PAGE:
"The book is a successful combination of a monograph (almost encyclopedic) and an introduction to the subject. Professional mathematicians and theoretical computer scientists will find the most important results, applications and examples of the theory, with motivation, cleverly collected and clearly represented. Selected applications in number theory, combinatorics on words and physics show the strength of the theory. Lists of open questions show the way for further development. All this is supplemented with a bibliographical notes and comments, and an impressive list of references... This is a good and carefully written book by two experts in the field."
    -- Guentcho Skordev, University of Bremen

    "Allouche and Shallit's book presents an introduction to the fascinating subject of automatic sequences ...This book, which incorporates results from both mathematics and computer science, will be very valuable to a large audience."
    -- Francine Blanchet-Sadri, writing in Zentralblatt

    See the complete review in Zentralblatt Math.

    "Beautifully presented in a concise and scholarly manner, this book develops the fascinating theory of sequences generated by one of the most basic models of computation; namely, finite automata... Allouche and Shallit ... manage to successfully combine a myriad of concepts from a range of seemingly disparate disciplines to form a coherent and extremely informative resource for anyone from the professional researcher to the inquisitive undergraduate student... Applicable to practically all areas of mathematics and computer science, this book is sure to become a much celebrated text on infinite sequences of symbols and their applications. A worthy addition to every mathematician's bookcase!"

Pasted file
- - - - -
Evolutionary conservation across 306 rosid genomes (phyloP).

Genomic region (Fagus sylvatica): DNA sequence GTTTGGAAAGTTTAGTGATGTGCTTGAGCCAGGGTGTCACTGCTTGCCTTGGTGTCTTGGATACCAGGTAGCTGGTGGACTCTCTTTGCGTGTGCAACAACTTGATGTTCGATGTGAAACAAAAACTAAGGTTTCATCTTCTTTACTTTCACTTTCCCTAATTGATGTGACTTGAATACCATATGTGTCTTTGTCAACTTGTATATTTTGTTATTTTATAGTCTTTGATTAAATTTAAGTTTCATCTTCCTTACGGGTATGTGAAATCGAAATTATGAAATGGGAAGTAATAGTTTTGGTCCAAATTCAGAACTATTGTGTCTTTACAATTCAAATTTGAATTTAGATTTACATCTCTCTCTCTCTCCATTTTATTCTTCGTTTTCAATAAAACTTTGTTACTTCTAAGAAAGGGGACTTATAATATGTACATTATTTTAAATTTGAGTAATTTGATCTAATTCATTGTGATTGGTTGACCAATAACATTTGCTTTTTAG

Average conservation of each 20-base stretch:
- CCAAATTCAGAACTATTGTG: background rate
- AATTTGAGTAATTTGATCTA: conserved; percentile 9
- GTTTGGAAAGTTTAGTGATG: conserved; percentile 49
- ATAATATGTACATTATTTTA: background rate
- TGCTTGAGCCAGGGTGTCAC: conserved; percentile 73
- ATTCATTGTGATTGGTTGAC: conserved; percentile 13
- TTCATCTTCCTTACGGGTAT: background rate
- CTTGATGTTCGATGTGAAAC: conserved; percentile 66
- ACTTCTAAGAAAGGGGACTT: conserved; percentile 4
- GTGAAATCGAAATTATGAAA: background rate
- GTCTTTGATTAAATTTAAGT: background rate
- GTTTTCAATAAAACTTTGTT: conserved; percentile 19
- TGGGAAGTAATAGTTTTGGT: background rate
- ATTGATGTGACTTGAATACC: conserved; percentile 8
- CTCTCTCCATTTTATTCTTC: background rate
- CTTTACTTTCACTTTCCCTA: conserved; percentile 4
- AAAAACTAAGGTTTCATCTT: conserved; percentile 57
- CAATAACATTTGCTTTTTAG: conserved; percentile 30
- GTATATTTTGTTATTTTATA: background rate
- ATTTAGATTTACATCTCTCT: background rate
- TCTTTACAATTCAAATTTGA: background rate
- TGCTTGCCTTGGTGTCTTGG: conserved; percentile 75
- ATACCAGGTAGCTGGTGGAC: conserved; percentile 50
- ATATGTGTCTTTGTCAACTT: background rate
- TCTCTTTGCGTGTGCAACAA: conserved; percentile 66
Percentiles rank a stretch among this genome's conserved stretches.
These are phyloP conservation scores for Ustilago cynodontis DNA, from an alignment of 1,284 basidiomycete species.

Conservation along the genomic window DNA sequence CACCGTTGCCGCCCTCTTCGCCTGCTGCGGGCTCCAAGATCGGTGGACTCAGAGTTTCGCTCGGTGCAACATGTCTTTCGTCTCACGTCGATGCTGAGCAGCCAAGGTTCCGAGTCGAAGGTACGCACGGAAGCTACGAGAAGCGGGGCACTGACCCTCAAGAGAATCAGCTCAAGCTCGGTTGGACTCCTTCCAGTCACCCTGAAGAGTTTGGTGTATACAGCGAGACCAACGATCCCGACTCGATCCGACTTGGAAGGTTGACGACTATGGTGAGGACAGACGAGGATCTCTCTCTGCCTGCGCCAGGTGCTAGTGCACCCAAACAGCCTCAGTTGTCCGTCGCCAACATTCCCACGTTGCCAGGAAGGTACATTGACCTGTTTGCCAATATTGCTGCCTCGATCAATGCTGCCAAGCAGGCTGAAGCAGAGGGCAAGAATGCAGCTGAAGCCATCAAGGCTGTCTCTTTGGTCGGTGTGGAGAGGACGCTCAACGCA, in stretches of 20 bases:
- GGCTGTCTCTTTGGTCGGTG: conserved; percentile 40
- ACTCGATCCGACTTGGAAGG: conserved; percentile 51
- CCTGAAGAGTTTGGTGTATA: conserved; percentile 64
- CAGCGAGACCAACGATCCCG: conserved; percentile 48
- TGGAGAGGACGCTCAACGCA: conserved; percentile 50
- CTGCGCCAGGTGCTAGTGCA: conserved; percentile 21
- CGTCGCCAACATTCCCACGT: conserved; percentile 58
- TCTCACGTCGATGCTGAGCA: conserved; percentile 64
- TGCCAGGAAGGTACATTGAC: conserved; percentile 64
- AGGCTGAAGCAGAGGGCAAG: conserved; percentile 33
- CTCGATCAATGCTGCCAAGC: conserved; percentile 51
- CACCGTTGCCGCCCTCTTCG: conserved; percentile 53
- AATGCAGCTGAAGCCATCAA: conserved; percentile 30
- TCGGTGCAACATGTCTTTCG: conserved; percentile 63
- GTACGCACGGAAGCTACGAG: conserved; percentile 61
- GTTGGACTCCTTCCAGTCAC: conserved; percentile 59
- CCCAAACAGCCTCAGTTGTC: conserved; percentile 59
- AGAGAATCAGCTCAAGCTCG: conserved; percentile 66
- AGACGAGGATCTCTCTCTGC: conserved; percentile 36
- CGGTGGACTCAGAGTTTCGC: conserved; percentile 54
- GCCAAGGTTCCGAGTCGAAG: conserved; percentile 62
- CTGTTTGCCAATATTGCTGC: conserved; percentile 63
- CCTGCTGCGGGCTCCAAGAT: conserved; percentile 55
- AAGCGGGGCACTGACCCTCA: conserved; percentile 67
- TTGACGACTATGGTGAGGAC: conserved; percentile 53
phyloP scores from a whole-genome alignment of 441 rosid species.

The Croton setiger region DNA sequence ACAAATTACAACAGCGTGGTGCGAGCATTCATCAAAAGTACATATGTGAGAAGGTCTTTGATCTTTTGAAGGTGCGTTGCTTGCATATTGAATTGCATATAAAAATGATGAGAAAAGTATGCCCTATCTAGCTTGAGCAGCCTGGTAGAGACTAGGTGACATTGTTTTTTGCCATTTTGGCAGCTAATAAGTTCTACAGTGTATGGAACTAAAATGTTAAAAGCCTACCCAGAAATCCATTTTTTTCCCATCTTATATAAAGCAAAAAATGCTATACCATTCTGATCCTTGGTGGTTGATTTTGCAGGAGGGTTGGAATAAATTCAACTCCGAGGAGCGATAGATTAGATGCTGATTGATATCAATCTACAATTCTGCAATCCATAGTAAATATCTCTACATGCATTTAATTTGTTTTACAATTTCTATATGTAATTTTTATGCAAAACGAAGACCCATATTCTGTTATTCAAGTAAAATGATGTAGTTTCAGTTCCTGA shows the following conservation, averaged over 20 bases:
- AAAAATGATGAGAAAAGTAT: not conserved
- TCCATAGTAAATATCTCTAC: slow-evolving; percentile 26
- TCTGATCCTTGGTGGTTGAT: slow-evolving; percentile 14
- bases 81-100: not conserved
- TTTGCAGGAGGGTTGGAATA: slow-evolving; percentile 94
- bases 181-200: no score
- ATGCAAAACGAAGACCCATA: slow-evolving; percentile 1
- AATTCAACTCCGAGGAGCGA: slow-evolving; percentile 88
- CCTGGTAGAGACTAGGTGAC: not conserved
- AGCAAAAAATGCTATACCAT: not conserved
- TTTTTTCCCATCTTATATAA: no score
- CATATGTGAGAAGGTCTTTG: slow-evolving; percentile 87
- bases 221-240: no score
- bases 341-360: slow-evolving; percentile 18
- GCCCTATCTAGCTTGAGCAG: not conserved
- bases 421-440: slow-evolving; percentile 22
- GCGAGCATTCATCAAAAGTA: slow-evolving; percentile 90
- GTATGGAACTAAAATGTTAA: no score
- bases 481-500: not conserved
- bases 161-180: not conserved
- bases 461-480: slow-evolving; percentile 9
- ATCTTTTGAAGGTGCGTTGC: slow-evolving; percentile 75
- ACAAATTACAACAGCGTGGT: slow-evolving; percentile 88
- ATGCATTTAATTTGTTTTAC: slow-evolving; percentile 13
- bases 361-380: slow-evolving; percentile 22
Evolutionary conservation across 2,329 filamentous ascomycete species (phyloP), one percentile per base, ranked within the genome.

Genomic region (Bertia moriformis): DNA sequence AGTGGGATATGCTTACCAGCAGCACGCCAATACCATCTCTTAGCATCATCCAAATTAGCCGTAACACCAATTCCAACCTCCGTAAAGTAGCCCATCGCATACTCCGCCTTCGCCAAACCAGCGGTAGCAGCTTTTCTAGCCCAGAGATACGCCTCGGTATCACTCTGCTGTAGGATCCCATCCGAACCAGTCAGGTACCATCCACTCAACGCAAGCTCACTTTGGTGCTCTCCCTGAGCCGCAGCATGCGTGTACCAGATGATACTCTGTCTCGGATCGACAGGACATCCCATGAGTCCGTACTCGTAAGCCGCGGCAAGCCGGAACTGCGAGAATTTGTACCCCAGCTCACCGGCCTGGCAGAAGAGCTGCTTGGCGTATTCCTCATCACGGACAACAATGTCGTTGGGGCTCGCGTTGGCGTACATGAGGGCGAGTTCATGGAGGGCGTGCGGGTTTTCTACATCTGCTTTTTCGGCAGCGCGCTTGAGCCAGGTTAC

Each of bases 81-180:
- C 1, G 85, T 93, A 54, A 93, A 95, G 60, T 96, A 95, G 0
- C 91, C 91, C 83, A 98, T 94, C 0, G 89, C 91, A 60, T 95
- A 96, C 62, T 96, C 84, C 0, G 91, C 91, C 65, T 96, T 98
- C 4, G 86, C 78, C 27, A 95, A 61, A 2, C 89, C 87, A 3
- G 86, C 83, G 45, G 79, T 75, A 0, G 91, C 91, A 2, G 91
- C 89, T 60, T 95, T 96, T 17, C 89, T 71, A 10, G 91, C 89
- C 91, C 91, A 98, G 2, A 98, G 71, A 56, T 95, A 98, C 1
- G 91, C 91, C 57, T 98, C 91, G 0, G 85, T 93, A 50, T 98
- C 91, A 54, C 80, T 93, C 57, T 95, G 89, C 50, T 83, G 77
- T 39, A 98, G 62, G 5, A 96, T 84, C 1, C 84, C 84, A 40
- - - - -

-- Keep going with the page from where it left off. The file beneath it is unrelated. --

-- Amy Glen, writing in Gazette of the Australian Mathematical Society, September 2004

    See the complete review.

    "The book can serve both as an introduction into the study of automatic sequences, and as a systematic survey of known results and applications. The topic mentioned in the title is far from being the only interesting theme of the volume. Related topics range from combinatorics on words and formal languages through number theory and formal power series to physics. The basic concept is defined in the fifth chapter using finite automata formalism. In the following chapter an equivalent characterization in terms of fixed points of morphisms is given. Properties of automatic sequences bring together in a natural way results from number theory and theoretical computer science, for example, questions of transcendence of numbers and power series. Relations between these areas are often neglected due to different conventions in language and notation. The book presents a lot of results from both fields for the first time in a unified framework. Material is presented in a clear and attractive way with motivation, exercises, open questions, and a very rich bibliography. The presentation is self-contained in a remarkable degree. The book contains a review of various areas needed such as periodicity in words, subword complexity, algebraic and transcendental numbers, numeration systems, finite automata, Turing machines or continued fractions. Famous sequences like Thue-Morse, Fibonacci or Rudin-Shapiro are also studied. The book will be of use for beginners as well as for advanced students and researchers." -- review by Vladimír Souček in the European Mathematical Society Newsletter, Volume 52, June 2004.

    I highly recommend Automatic Sequences, whether as text, reference, or all the more as an excellent read, both to rank beginners and to those already acquainted with parts of the subject. -- Alf van der Poorten, Mathematics of Computation, 74 (2004), 1039-1040.

    Addenda and Open Problems

    As we learn about new results that are relevant, and solutions to problems we gave as "open", we'll list them here.